Not Our Kettle of Fish: Hook

Mack came up with the title.

Although “seafood” isn’t a dirty word, certain varieties of fish, including bluefin tuna and chilean sea bass are heading in that direction. I readily acknowledge that I need to learn more about sustainable seafood practices, and while eating in a restaurant doesn’t necessarily provide education, I found Hook to be at least cognizant of the need for change.

Hook

Located on a busy Georgetown street, Hook’s subdued blue awning could be easily missed. The tiny storefront gave way to a long, rectangular space, loosely divided into a small front dining area, a bar, and a larger dining room in the back. Décor was minimal, but helped establish a serene sense of being – white light fixtures, sealife art, polished hardwood.

Mack at Hook

We were seated in the front, sandwiched between a glass pane that separated the host from our table, and another table that bordered the storefront window. It was a little distracting, having to see and hear other patrons as they arrived and were greeted, but the rear dining area probably wasn’t much better – the floor echoed the conversation in the room.

The menu was obviously seafood focused, with a token chicken and beef entrée available to placate those unable or unwilling to eat seafood. Our server was keen to answer our questions, particularly when it came to decoding the varieties of fish we were less familiar with. However, his efficiency bordered on annoying during our meal, as he literally stood behind us and waited for clean plates to clear. Surveillance dining is not for us.

We decided to start with an order of the grilled calamari with potato salad and basil walnut pesto, which the server promised would be amazing. Our entrees were based entirely upon our desire to try a new type of fish and our server’s depiction of them. I ended up with a prosciutto-wrapped lingcod, which was likened to most other white fish, while Mack chose moonfish, described as being “pink”, which we compared to the flesh colour of salmon.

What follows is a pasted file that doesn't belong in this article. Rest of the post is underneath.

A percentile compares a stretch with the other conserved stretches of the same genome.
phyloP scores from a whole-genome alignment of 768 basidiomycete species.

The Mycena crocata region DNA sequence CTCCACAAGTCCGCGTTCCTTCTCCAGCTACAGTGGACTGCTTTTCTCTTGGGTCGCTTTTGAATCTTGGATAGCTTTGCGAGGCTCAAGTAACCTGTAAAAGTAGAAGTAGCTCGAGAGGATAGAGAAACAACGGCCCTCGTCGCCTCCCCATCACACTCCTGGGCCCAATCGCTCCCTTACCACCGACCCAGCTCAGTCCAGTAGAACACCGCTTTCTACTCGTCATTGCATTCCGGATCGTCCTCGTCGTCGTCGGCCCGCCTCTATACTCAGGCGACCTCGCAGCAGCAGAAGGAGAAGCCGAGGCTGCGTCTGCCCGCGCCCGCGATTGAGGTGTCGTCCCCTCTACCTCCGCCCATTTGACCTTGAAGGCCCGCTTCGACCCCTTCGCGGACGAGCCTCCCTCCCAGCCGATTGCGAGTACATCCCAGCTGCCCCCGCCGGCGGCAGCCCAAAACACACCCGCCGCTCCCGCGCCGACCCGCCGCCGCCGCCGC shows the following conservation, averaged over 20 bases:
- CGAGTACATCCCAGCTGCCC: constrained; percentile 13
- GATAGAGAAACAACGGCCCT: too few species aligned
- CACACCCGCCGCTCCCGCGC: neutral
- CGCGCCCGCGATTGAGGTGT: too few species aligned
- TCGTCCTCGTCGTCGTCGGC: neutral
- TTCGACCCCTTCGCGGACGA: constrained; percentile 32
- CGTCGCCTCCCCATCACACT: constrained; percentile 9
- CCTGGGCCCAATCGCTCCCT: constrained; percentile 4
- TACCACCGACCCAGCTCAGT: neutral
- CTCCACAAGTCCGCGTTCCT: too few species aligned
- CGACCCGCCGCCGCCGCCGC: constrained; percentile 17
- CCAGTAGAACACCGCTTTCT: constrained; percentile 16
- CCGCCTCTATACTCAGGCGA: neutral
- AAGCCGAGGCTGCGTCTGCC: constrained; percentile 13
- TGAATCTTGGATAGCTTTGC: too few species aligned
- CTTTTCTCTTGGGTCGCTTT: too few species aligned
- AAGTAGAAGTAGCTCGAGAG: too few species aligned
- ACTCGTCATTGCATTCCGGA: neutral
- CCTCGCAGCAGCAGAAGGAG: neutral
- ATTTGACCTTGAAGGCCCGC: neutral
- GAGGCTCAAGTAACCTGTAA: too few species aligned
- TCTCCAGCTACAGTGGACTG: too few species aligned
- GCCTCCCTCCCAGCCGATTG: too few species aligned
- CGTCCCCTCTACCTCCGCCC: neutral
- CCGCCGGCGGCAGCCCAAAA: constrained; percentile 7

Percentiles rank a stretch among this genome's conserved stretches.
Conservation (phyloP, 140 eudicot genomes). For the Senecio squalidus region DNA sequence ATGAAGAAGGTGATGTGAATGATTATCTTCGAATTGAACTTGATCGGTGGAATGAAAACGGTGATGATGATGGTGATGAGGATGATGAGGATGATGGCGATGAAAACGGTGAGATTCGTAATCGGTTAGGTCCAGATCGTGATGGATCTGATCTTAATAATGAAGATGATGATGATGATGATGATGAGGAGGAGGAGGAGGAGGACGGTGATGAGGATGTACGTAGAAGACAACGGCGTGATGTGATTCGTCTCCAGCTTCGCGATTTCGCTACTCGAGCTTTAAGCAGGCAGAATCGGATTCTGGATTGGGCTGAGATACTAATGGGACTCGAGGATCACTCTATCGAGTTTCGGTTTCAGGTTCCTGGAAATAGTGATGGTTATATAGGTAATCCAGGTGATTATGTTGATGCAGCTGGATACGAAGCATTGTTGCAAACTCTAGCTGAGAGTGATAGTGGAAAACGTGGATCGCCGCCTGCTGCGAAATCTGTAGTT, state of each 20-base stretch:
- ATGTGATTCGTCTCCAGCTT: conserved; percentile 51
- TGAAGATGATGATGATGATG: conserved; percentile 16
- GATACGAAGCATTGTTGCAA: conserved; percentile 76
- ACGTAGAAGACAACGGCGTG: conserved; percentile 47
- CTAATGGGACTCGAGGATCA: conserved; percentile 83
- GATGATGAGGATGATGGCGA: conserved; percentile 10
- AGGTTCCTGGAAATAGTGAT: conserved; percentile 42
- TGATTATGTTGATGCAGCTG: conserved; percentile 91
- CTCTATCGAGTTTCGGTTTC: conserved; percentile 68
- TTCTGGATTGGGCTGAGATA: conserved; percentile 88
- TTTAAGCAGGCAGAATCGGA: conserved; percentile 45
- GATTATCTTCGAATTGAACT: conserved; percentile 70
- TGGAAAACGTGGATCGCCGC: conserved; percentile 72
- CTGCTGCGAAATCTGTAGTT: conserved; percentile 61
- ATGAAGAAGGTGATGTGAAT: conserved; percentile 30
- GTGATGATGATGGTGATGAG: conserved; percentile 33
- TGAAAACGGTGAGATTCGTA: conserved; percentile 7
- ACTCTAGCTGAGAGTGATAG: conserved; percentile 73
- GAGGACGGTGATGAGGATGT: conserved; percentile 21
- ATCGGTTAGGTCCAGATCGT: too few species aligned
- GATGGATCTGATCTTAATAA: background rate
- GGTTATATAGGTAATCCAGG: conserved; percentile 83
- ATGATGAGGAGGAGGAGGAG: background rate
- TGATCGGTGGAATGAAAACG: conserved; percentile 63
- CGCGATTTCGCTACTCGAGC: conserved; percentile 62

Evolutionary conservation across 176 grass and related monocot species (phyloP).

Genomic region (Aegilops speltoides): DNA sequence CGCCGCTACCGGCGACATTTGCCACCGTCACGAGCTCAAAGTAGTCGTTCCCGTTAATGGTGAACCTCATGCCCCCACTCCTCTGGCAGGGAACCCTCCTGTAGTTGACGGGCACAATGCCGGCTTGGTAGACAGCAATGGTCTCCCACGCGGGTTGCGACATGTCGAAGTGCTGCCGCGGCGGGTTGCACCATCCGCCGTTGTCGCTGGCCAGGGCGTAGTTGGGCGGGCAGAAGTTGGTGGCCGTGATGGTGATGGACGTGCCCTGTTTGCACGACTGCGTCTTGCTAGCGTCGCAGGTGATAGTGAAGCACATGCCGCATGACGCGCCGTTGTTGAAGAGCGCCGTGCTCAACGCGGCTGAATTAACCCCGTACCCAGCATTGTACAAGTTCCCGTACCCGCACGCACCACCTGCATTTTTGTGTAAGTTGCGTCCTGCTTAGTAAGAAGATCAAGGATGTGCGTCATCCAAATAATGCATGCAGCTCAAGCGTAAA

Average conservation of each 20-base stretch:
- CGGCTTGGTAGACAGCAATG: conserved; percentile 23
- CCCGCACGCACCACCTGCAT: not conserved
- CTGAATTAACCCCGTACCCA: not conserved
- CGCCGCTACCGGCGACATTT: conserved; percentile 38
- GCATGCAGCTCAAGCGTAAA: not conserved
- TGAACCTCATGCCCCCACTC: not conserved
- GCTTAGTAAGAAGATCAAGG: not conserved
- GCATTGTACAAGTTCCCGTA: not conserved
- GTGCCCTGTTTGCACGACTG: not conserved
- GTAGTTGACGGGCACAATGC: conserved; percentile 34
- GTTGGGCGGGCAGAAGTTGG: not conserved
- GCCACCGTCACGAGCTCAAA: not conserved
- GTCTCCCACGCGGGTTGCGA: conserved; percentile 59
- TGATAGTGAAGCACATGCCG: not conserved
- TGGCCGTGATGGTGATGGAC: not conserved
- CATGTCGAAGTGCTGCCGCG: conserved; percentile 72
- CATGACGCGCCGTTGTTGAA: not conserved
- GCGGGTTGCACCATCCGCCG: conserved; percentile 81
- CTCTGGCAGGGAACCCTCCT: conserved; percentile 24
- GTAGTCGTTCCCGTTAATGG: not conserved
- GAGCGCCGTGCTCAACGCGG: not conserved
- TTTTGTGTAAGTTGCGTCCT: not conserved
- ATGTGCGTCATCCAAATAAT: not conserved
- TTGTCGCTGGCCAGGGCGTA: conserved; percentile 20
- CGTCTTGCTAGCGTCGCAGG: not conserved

While we waited for our appetizers, we munched on slices of baguette. Instead of butter or perhaps olive oil and balsamic vinegar, we were given a bowl of mayonnaise to accompany our bread – needless to say, we chose to enjoy our bread unadorned.

Bread course

The calamari plate was plumped up with a fair quantity of potato side. I have never been a fan of squid’s chewy consistency, but Mack was impressed by the contrasting flavours – the slightly charred tips, and the tang of a citrus finish.

Grilled Calamari

Both of our entrees contained a fair amount of fish. My lingcod was tender, but in terms of flavour, was nothing special. I’m not sure I would have been able to distinguish this variety from others. The underlying gnocchi was actually the star of the plate anyway, and easily rivalled Proof’s meltingly delicious dumplings.

Lingcod with Gnocchi

Unfortunately, Mack had a terrible experience with his fish – it turned out our server’s definition of “pink” fish spoke more to the cooking technique of simply searing the fish, leaving the core of the steak raw. He probably should have sent it back to request that it be cooked through, but he managed to finish most of it.

Moonfish

Dessert was a chocolate tart with ice cream and caramel. Made by “DC’s Pastry Chef of the Year”, it was indeed a decadent desert, the richness of the chocolate cut through by the salt and caramel. This was a savoury-sweet combination I enjoyed thoroughly.

Chocolate Tart

With our billfold we were given a handy pocket-sized copy of The Blue Ocean Institute’s Guide to Ocean Friendly Seafood. It listed, in descending order, types of seafood that are relatively abundant, with fishing or farming methods that cause relatively little damage to habitat and other wildlife, with species containing high levels of mercury or PCBs clearly marked. It is a great resource to have (and one which I now keep with me at all times), but for a restaurant that prides itself on sustainable sourcing (and to some extent, education of the consumer), this guide should have either been provided at the beginning of the meal, or incorporated into the menu somehow.

As a whole, our meal at Hook was the least memorable of our restaurant experiences in DC.

Hook
3241 M St NW
Washington, DC
(202) 625-4488

One thought on “Not Our Kettle of Fish: Hook

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